Article 1, Section 9. Limits on Federal Power

Overview of Limits on Federal Power

Article 1, Section 9 imposes certain explicit limits on the powers of Congress. These limits on federal power only apply to the federal government. It’s important to note, this section is functionally identical to the federal Bill of Rights.

Limits on Federal Power

Limits on Federal Power

For example, where in Article 1, Section 8 (the delegated, Enumerated Powers of Congress), does Congress have the power to pass a Bill of Attainder or Ex Post Facto law? Congress does not have either power, but these explicit restrictions in Article 1, Section 9 were added to provide additional, explicit limits on federal power.

It’s worth noting Article 1, Section 9 and Article 1, Section 10 both prohibit Bills of Attainder and Ex Post Facto laws. Section 9 is expressed in general terms, which means the prohibition applies against the federal government. Section 9 limits Federal Power. Section 10 says, “No state shall,” which means the prohibition applies against the states. Section 10 limits state power. This is a very important distinction to note when understanding the logic and meaning of the Constitution. Unless the Constitutional provision says, “No State shall,” the provision only applies to the federal government. No single provision in the Constitution applies against both the federal government and the state governments.

Detail – Article 1, Section 9 and Limits on Federal Power

Article 1, Section 9 imposes limits on federal power exercised under Article 1, Section 8.

Clause One

The first clause limiting federal power prevents Congress from passing any laws banning the importation of slaves prior to 1808.

Clause Two

The second clause limiting federal power is the prohibition of suspending the writ of habeas corpus, except in extraordinary circumstances. The writ of habeas corpus guarantees those accused of crimes the right to face a judge to challenge their imprisonment. The writ of habeas corpus is meant to prevent authorities from arresting people without probable cause and holding them indefinitely. This power to suspend the writ of habeas corpus is vested with Congress because this provision is in Article 1. For some ugly American history on suspending the writ of habeas corpus, read Ex Parte Merryman. During the “Civil War,” Abraham Lincoln unilaterally suspended the writ of habeas corpus in various parts of Maryland. Chief Justice of the Supreme Court, Roger Taney, issued an opinion declaring Lincoln’s suspension of the writ of habeas corpus unconstitutional because the power to suspend the writ was vested with Congress, not the President. Abraham Lincoln responded by issuing a warrant for Roger Taney’s arrest.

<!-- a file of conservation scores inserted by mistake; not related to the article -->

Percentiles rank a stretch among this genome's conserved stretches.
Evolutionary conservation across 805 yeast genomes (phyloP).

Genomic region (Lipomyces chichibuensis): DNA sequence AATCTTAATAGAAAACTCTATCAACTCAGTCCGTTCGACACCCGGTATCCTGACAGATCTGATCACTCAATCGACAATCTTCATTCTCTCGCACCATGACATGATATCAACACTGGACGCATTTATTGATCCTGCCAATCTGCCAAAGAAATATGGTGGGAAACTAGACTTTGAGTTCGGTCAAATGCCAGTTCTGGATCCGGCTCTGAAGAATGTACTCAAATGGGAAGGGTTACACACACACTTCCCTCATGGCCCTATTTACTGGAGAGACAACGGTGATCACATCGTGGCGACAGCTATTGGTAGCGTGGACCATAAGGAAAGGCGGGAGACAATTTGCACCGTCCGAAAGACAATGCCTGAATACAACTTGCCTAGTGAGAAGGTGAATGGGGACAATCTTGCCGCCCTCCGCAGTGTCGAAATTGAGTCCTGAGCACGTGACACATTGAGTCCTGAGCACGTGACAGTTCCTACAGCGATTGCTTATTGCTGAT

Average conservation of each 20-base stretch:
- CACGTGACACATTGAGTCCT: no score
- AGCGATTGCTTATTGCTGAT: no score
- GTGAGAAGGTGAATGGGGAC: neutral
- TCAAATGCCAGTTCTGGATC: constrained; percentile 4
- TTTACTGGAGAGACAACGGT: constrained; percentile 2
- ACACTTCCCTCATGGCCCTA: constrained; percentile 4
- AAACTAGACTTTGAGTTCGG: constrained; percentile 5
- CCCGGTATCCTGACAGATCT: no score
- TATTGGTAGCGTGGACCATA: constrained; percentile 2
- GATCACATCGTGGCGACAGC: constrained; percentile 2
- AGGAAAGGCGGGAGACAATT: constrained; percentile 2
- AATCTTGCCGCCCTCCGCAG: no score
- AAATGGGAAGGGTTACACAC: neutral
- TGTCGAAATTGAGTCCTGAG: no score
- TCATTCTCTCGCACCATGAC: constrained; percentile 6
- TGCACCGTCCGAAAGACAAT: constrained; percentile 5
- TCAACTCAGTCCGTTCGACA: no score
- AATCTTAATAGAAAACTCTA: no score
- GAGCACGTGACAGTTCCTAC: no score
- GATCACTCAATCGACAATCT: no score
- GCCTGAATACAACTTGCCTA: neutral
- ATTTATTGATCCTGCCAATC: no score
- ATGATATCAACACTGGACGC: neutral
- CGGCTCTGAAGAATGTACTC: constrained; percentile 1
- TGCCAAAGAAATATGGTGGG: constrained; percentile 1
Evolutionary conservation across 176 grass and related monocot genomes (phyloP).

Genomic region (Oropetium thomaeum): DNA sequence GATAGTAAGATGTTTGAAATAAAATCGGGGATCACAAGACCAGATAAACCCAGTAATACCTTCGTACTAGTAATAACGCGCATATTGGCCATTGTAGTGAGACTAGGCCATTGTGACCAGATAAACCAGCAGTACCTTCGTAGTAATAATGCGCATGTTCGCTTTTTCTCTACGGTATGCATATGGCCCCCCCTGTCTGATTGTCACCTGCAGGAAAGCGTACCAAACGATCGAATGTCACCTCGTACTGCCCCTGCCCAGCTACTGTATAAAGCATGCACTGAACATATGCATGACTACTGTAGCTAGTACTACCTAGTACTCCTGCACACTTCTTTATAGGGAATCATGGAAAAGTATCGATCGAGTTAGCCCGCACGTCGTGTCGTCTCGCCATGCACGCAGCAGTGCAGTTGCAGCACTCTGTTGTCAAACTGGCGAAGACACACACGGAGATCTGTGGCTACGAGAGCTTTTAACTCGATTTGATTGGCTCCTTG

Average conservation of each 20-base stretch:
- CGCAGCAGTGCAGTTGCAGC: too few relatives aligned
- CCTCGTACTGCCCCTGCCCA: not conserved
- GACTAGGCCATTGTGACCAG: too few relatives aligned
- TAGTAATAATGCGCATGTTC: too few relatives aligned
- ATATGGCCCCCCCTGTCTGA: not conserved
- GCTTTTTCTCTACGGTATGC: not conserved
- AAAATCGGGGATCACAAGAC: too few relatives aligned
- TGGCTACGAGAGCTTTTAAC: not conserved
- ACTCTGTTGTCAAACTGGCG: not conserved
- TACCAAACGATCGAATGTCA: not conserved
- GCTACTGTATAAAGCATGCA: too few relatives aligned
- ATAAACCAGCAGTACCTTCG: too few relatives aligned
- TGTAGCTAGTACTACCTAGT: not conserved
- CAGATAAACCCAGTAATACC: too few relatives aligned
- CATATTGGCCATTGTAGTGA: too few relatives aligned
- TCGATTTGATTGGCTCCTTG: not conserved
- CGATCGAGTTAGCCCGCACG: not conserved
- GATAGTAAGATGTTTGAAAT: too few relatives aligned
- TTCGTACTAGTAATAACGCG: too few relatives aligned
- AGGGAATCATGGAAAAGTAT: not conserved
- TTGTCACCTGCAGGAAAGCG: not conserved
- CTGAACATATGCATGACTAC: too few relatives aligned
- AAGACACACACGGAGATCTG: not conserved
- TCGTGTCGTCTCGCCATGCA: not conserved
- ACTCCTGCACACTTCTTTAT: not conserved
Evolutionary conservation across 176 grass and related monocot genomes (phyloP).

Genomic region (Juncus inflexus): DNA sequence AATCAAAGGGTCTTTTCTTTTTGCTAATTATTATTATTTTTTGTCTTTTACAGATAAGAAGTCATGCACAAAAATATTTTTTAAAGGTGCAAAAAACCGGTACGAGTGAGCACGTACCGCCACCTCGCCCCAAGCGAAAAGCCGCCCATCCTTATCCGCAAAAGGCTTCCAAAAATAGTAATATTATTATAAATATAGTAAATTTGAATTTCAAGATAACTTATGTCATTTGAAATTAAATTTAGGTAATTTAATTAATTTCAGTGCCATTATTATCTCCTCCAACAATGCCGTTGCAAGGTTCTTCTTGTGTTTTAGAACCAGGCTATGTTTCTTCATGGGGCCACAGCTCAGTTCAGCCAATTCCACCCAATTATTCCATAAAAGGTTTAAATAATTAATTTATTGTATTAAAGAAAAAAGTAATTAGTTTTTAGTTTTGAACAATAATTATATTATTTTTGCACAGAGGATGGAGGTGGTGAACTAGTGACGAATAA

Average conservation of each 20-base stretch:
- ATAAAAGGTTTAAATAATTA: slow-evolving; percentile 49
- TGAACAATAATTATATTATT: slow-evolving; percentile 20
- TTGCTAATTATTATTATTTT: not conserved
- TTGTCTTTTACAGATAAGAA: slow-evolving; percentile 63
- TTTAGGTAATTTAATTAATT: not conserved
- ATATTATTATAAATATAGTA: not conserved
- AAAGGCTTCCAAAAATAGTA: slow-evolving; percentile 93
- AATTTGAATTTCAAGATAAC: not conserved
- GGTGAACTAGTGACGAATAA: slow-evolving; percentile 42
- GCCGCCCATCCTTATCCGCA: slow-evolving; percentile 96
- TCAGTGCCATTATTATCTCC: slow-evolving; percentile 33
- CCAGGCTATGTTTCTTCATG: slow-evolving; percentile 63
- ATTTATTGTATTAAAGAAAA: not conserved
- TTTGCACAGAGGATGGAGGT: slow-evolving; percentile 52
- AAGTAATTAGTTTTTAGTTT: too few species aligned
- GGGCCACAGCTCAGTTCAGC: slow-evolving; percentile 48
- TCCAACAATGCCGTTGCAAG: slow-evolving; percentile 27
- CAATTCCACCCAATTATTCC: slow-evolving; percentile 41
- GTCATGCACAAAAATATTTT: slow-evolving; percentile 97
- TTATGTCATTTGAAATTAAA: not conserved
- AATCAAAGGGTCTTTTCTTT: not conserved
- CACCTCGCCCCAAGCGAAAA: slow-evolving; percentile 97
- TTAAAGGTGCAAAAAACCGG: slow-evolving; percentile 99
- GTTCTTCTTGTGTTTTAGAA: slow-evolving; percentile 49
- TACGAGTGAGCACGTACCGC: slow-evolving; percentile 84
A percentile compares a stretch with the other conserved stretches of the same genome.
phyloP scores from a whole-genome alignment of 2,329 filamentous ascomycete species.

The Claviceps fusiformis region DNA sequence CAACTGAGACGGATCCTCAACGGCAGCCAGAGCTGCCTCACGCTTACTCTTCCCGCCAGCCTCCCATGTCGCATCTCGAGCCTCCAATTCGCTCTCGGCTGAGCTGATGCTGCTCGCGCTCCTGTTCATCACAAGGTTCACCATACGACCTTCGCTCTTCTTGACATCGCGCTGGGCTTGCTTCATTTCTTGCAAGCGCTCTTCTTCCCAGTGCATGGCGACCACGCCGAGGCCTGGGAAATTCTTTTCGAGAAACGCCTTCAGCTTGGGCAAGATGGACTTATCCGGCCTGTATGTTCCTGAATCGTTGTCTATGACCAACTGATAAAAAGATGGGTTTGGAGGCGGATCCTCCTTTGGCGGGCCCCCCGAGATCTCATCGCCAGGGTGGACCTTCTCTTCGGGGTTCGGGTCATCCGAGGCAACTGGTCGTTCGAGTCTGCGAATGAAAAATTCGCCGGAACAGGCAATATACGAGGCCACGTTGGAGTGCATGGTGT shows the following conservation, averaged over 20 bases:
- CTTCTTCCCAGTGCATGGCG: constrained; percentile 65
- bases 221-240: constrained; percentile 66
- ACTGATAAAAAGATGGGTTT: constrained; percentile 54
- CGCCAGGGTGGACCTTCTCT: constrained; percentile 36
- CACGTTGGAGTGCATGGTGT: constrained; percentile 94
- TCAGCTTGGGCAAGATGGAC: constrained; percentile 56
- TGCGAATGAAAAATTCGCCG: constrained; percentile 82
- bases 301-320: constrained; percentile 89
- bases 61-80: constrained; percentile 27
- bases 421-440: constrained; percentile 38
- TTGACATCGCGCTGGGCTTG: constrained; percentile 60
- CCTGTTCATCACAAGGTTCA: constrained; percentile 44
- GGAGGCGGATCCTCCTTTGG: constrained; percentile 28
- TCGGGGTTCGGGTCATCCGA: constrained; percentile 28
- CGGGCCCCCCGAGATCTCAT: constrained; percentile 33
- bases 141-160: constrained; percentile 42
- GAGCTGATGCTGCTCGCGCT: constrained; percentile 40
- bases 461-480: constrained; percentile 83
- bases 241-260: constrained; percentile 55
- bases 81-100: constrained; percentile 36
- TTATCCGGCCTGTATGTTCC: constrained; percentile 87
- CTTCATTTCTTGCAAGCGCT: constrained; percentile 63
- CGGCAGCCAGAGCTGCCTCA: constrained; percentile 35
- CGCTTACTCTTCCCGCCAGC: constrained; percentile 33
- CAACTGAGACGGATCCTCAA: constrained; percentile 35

Clause Three

Additional limits on federal power include prohibitions on Bills of Attainder and Ex Post Facto laws. Bills of Attainder are laws which target individuals or groups and declare them guilty without trial. Ex Post Facto laws change the legal consequences of actions that occurred before the law was passed.

Clause Four

The fourth clause prohibits Congress from passing a direct tax without apportioning the tax among the states. For more on direct federal taxes and apportionment, click here.

Clause Five

The fifth clause, limiting federal power, prohibits Congressional taxes on goods leaving any state.

Clause Six

The sixth clause prohibits Congress, in exercising its Commerce Clause power, from favoring the shipping ports of any state over the shipping ports of another state.

Clause Seven

The seventh clause requires a regular accounting of federal money spent, and this accounting must be periodically published to the general public.

Clause Eight

The final clause, limiting federal power, prohibits Congress from granting Titles of Nobility. Great Britain has Sir Paul McCartney. In the United States, Congress cannot bestow the title, Sir Bruce Springsteen. And Americans holding public office cannot accept foreign Titles of Nobility without Congressional approval.

United States Constitution – Article 1, Section 9

The migration or importation of such persons as any of the states now existing shall think proper to admit, shall not be prohibited by the Congress prior to the year one thousand eight hundred and eight, but a tax or duty may be imposed on such importation, not exceeding ten dollars for each person.

The privilege of the writ of habeas corpus shall not be suspended, unless when in cases of rebellion or invasion the public safety may require it.

No bill of attainder or ex post facto Law shall be passed.

No capitation, or other direct, tax shall be laid, unless in proportion to the census or enumeration herein before directed to be taken.

No tax or duty shall be laid on articles exported from any state.

No preference shall be given by any regulation of commerce or revenue to the ports of one state over those of another: nor shall vessels bound to, or from, one state, be obliged to enter, clear or pay duties in another.

No money shall be drawn from the treasury, but in consequence of appropriations made by law; and a regular statement and account of receipts and expenditures of all public money shall be published from time to time.

No title of nobility shall be granted by the United States: and no person holding any office of profit or trust under them, shall, without the consent of the Congress, accept of any present, emolument, office, or title, of any kind whatever, from any king, prince, or foreign state.